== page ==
Date of Award

12-1981

Degree Type

Thesis

Degree Name

Master of Science in Education (MSEd)

Department

Education and Human Development

First Advisor

Dr. Frances Moroney

Abstract

The purpose of this study was to investigate the relationships among teacher self-concept, teacher locus of control, and student reading achievement. Twelve male/female sixth-grade teachers from one urban school district in central New York State participated in this investigation. The Tennessee Self-Concept Scale and the Nowicki Adult Locus of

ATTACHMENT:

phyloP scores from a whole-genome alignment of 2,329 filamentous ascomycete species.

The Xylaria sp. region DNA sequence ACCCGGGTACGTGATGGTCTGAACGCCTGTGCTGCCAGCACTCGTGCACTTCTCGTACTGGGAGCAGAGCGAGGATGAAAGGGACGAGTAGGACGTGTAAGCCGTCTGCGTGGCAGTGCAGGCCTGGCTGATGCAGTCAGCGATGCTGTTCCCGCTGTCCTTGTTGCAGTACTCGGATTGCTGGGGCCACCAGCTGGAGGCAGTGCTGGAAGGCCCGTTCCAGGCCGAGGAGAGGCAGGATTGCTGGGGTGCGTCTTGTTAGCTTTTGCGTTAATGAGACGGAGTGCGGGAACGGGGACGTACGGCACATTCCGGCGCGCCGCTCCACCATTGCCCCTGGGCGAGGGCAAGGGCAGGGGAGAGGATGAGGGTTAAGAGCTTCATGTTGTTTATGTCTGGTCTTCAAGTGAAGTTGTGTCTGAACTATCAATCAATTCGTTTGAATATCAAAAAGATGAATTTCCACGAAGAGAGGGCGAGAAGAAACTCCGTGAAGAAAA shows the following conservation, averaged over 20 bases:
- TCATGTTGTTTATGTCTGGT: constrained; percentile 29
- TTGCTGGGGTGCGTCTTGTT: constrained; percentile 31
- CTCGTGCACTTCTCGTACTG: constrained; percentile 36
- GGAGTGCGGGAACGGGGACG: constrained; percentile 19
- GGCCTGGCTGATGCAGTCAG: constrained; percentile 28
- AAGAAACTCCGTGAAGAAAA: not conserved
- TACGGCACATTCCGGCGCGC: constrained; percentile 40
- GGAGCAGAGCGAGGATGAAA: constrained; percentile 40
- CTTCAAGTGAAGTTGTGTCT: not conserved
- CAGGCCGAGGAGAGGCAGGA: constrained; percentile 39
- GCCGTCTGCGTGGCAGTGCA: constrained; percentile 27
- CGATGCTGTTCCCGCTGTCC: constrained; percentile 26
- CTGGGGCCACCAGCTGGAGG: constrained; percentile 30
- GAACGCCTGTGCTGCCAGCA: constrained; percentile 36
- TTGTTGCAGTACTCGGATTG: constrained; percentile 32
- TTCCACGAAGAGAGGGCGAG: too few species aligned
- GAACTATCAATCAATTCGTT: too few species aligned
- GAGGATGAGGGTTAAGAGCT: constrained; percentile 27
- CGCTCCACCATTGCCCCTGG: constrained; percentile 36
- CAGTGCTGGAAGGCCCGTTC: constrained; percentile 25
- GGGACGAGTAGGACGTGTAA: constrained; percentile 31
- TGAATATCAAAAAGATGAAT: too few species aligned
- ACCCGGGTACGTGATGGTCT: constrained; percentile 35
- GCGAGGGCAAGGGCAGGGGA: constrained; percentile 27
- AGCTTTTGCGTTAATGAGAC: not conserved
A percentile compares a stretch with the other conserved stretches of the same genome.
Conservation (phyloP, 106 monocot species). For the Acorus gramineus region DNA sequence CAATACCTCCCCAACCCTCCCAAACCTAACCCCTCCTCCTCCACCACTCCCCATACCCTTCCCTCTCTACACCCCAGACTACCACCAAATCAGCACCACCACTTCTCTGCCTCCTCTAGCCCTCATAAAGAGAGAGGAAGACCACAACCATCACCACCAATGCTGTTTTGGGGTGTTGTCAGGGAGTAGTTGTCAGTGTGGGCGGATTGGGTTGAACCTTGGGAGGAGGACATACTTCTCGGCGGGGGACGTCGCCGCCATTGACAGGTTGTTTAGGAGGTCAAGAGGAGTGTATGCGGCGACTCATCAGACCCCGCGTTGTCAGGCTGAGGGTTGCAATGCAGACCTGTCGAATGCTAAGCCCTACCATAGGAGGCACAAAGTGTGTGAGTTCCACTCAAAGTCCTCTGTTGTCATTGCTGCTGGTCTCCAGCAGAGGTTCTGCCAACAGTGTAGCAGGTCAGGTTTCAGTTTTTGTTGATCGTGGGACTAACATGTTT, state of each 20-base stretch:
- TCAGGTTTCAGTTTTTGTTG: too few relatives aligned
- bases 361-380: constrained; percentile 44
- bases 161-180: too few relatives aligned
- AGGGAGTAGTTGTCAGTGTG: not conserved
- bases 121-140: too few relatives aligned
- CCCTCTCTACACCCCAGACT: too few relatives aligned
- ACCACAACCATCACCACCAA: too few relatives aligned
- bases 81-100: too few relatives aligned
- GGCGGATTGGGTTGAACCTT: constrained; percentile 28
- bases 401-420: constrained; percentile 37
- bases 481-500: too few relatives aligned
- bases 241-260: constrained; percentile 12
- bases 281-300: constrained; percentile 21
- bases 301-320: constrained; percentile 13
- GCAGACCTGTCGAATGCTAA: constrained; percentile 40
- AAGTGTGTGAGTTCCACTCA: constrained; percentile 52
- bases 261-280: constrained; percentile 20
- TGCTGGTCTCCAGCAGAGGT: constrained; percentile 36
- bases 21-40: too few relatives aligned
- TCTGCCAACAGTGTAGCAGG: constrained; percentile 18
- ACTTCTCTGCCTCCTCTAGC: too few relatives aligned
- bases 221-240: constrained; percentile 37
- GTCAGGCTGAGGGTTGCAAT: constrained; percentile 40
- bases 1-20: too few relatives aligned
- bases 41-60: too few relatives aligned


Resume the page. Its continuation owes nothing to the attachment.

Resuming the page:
Control Scale were used to assess teacher self-concept and locus of control. The total reading score from the California Achievement Test was used to measure student achievement. Data obtained from these measuring devices were computer analyzed to determine correlation coefficients among the variables. Statistically significant relationships were not found between teacher self-concept and teacher locus of control, between teacher self-concept and student reading achievement, and between teacher locus of control and student reading achievement. Based on the results of this investigation, it would be recommended that a replication of this study be conducted with a larger sample to determine if a significant relationship exists among the variables. Further research could be conducted on grade levels other than sixth to determine if a stronger relationship exists among the variables in the younger grade levels. Further research could also be conducted using different instruments other than the ones used herein.

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